There appears to be more allergies than ever before. You can’t go more than a few moments without hearing of what is now not allowed in the classroom or cafeteria. There seems to be more and more “peanut alerts” found on varying different foods, and, lunch time in the workplace might have become a trying experience, too as you hear of more and more people with different allergies, and foods that need to be avoided so as not to cause a reaction.
Why Food Allergies Seem to be on the Rise
Experts say that over 11 million people in the United States suffer from a different form of food allergy. That is a pretty staggering number, and is brought even more to the forefront because of the fact that food labels seem to be more difficult to read than ever. With the variety of unpronounceable chemical names and additives, it becomes harder for shoppers and consumers to know exactly what they are taking in.
What are Some of the Most Common Food Allergies
There is 8 general groupings of food that account for almost all (90%) of food allergies. They are as follows:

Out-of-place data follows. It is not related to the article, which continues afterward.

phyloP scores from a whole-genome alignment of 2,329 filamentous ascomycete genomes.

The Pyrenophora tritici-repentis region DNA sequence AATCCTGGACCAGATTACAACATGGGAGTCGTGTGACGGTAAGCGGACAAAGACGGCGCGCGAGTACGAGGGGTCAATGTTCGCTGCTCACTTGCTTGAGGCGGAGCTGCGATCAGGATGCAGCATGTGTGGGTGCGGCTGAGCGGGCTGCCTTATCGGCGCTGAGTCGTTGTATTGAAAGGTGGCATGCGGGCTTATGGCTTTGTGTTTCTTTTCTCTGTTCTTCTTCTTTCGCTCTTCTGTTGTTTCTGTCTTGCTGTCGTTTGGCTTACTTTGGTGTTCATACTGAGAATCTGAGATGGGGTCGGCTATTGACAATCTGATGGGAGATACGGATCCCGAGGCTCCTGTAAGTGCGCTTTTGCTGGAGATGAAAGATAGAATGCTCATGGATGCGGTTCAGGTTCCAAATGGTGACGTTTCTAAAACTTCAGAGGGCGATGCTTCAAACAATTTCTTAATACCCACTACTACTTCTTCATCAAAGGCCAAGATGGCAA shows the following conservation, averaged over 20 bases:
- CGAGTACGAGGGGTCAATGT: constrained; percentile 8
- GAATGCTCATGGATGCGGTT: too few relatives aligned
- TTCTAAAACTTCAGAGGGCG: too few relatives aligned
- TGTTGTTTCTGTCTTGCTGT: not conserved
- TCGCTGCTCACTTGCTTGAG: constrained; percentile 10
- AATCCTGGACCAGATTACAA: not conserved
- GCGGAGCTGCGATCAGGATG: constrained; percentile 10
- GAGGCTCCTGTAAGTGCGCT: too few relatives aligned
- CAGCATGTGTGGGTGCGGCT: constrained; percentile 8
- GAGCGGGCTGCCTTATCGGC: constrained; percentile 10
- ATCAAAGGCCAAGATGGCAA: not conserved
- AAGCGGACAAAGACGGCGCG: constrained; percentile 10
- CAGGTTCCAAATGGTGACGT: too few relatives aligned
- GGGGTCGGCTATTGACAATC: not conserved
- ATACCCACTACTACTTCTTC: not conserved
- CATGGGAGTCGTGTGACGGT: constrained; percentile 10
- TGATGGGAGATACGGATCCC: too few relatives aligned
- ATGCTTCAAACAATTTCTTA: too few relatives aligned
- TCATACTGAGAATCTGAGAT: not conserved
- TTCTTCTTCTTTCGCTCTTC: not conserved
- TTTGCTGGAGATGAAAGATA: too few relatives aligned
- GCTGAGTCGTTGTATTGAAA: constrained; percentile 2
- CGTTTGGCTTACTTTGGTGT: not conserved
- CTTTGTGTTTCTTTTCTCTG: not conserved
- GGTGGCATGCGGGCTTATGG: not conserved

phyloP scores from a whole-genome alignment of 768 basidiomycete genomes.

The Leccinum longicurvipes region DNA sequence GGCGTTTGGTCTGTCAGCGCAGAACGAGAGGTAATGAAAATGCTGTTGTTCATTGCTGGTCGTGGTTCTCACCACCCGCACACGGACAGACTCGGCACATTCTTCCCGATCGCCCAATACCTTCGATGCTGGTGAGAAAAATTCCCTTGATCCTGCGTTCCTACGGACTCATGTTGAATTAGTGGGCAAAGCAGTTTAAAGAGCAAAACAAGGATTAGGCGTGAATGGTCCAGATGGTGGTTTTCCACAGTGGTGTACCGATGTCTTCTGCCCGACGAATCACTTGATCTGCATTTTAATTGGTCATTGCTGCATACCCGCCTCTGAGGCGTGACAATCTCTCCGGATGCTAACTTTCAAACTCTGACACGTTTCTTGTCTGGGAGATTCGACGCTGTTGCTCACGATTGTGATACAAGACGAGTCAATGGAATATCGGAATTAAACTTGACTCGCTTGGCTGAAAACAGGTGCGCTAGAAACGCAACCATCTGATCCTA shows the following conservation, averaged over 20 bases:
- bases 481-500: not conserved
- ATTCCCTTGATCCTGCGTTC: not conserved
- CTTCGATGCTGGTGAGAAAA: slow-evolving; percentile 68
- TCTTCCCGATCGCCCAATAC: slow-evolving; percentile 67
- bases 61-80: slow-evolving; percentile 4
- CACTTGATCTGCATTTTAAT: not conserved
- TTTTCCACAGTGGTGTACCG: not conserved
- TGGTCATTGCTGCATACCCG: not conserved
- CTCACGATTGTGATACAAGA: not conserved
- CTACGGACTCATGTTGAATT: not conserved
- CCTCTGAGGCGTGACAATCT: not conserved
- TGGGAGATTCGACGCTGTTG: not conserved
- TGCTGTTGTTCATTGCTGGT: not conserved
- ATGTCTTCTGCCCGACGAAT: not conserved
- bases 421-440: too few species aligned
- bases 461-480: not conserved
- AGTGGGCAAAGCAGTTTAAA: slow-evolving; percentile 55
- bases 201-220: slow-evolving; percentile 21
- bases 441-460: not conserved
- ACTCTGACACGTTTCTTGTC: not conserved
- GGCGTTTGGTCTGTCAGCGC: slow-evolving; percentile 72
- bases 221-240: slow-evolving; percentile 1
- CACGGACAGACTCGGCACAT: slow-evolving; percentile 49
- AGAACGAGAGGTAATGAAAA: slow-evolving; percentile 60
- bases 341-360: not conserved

-Other nuts that grow on trees (such as pecans)
-Other types of fish
And these are just considered to be the major ones. There are thousands of other types of allergies and types of allergic reactions that vary from mild to severe. Sulfites, tannins and various food additives can bother different people at different times in their life from childhood through to adulthood.
Is it Even Possible to Avoid Food Allergies in Today’s Society?
The short answer is yes, but it definitely takes a conscious eye for detail, and what you consume. The rule of thumb is to always check with your healthcare practitioner to gain some perspective on what medications, vitamins or supplements you might be taking, because there are often additives that aren’t completely obvious on the label.
Not only this, but as a rule, it is a safe bet that for a whole slew of reasons, any processed food or fast food could have something in it that you haven’t planned for. Taking a good look at the label and picking up the often available nutrition guides recently available at most fast food chains can give you an idea of the additives in your food that could cause an allergy or allergic reaction that you weren’t expecting.
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Nutritional experts will also warn of something called “cross contamination” that can affect the food you take in too. Be aware of how you package your leftovers, or if it is done for you at a restaurant. Some people have allergies that can be heavily triggered off by the simple act of one affected food item touching or mixing with another one.